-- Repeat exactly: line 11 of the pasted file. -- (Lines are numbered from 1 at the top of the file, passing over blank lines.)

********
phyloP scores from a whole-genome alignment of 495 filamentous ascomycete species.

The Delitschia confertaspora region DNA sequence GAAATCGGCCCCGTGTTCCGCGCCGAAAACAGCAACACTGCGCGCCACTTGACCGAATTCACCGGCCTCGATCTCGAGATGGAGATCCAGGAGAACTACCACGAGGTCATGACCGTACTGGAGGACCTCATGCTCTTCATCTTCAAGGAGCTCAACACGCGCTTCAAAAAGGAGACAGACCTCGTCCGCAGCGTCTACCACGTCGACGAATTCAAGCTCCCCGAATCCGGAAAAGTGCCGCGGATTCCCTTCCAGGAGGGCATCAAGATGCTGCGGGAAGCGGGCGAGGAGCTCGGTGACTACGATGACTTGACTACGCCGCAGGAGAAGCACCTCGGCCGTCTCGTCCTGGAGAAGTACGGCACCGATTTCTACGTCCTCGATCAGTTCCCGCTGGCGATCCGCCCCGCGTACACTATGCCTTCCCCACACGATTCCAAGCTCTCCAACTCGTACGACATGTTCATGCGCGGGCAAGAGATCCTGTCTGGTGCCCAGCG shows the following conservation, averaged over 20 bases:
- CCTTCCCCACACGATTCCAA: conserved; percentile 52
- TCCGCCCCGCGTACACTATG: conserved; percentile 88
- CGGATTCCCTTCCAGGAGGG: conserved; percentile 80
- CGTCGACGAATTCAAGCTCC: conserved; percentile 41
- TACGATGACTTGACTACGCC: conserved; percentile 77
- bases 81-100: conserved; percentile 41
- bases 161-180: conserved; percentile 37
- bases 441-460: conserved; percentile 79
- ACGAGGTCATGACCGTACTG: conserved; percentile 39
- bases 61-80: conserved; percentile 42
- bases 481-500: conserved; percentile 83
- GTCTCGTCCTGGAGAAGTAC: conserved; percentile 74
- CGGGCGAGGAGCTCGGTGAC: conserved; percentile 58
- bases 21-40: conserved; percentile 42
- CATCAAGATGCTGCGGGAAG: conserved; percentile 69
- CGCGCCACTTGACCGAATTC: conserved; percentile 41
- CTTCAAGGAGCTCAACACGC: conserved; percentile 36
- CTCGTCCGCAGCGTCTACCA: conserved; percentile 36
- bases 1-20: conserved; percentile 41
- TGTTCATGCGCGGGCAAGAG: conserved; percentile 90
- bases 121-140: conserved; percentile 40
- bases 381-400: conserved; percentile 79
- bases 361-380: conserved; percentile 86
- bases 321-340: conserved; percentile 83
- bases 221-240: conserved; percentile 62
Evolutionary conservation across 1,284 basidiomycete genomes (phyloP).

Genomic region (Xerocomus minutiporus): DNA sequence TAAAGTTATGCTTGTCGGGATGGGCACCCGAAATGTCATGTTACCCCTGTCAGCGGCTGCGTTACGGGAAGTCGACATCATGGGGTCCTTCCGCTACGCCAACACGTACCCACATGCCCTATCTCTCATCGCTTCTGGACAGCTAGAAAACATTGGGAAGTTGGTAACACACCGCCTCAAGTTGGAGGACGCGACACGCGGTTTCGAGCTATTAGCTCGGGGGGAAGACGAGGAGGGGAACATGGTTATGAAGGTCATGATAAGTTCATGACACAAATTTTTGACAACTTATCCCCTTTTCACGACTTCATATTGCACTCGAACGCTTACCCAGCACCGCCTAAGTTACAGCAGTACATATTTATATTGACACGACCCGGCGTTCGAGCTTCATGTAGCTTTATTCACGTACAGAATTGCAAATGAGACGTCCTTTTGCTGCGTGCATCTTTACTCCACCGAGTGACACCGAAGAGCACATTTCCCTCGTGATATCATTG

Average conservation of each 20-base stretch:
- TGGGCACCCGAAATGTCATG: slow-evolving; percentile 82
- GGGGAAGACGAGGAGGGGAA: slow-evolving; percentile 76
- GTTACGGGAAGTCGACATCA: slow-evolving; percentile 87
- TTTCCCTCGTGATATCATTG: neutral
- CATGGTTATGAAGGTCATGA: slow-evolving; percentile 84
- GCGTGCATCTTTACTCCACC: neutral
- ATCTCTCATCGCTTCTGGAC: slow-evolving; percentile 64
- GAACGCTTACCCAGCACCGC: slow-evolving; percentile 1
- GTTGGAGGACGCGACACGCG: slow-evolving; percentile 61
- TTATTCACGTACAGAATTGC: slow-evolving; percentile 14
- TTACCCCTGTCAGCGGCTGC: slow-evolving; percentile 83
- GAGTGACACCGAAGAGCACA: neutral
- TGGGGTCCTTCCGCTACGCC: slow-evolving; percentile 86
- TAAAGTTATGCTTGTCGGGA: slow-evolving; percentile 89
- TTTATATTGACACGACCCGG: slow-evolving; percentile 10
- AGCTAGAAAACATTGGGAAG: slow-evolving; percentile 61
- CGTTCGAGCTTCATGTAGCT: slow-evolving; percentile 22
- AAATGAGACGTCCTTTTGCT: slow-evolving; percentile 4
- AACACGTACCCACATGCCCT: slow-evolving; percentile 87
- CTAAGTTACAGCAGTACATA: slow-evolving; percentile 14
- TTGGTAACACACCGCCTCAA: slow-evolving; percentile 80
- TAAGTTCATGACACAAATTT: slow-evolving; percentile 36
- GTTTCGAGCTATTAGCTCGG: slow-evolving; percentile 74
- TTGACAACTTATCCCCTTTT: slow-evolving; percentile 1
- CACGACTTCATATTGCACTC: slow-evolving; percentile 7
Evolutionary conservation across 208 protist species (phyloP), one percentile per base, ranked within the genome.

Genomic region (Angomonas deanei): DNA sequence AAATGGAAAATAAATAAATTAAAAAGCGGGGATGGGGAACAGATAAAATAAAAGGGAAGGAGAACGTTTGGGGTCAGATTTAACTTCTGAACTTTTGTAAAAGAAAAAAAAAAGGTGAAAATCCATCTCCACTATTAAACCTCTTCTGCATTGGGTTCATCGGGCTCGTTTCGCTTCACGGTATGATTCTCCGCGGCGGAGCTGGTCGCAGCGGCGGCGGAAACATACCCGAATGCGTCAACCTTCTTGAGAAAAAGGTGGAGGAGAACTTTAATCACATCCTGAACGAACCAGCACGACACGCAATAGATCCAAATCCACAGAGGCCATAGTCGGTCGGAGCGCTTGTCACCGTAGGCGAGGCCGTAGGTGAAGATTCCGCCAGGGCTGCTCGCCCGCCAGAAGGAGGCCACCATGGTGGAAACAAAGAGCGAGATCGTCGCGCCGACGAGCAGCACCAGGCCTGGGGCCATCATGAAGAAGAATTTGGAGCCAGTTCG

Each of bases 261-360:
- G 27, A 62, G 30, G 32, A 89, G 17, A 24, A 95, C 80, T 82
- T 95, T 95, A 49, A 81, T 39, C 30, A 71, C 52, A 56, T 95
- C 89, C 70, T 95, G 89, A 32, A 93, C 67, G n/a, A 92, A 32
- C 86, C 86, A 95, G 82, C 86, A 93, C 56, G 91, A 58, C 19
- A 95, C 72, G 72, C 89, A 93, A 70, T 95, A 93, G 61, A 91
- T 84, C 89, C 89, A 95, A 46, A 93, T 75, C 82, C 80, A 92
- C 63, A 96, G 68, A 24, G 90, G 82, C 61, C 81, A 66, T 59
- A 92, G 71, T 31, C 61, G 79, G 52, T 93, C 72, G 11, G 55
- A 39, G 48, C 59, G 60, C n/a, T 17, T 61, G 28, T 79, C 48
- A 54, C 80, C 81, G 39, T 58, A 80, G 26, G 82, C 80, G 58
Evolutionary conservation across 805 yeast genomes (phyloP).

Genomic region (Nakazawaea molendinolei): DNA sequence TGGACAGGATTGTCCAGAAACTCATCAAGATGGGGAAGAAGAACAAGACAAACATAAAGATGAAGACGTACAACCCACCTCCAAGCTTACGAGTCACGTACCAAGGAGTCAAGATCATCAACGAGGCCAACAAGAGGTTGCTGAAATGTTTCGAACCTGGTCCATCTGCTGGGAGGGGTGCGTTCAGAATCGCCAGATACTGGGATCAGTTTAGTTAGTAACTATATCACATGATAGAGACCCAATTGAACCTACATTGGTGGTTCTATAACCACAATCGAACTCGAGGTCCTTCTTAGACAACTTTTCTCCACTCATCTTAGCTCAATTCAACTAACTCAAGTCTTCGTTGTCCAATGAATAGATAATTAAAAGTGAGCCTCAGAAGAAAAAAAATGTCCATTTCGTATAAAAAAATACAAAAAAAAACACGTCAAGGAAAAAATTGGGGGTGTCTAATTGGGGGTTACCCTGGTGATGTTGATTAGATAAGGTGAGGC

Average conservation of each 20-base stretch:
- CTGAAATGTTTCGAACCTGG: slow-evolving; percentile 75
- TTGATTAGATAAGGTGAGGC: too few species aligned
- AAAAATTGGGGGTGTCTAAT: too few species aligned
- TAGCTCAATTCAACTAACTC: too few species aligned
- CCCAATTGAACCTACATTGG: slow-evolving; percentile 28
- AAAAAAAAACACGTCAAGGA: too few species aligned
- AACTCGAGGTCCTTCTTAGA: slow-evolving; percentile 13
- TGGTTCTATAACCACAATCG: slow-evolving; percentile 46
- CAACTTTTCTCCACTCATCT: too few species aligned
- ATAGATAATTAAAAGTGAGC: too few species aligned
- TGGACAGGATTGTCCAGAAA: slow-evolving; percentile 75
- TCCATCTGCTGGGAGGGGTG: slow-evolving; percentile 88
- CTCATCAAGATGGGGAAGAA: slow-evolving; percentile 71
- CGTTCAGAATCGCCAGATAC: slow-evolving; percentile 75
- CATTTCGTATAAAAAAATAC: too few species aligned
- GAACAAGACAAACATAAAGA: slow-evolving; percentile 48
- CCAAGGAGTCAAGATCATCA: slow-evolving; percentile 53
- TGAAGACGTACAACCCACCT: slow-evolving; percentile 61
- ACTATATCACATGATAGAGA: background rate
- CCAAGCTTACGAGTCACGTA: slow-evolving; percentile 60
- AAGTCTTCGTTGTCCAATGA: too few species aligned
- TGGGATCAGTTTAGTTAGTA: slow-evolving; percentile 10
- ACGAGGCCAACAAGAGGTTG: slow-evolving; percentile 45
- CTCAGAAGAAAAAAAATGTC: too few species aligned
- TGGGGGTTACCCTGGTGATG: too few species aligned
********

- ACGAGGTCATGACCGTACTG: conserved; percentile 39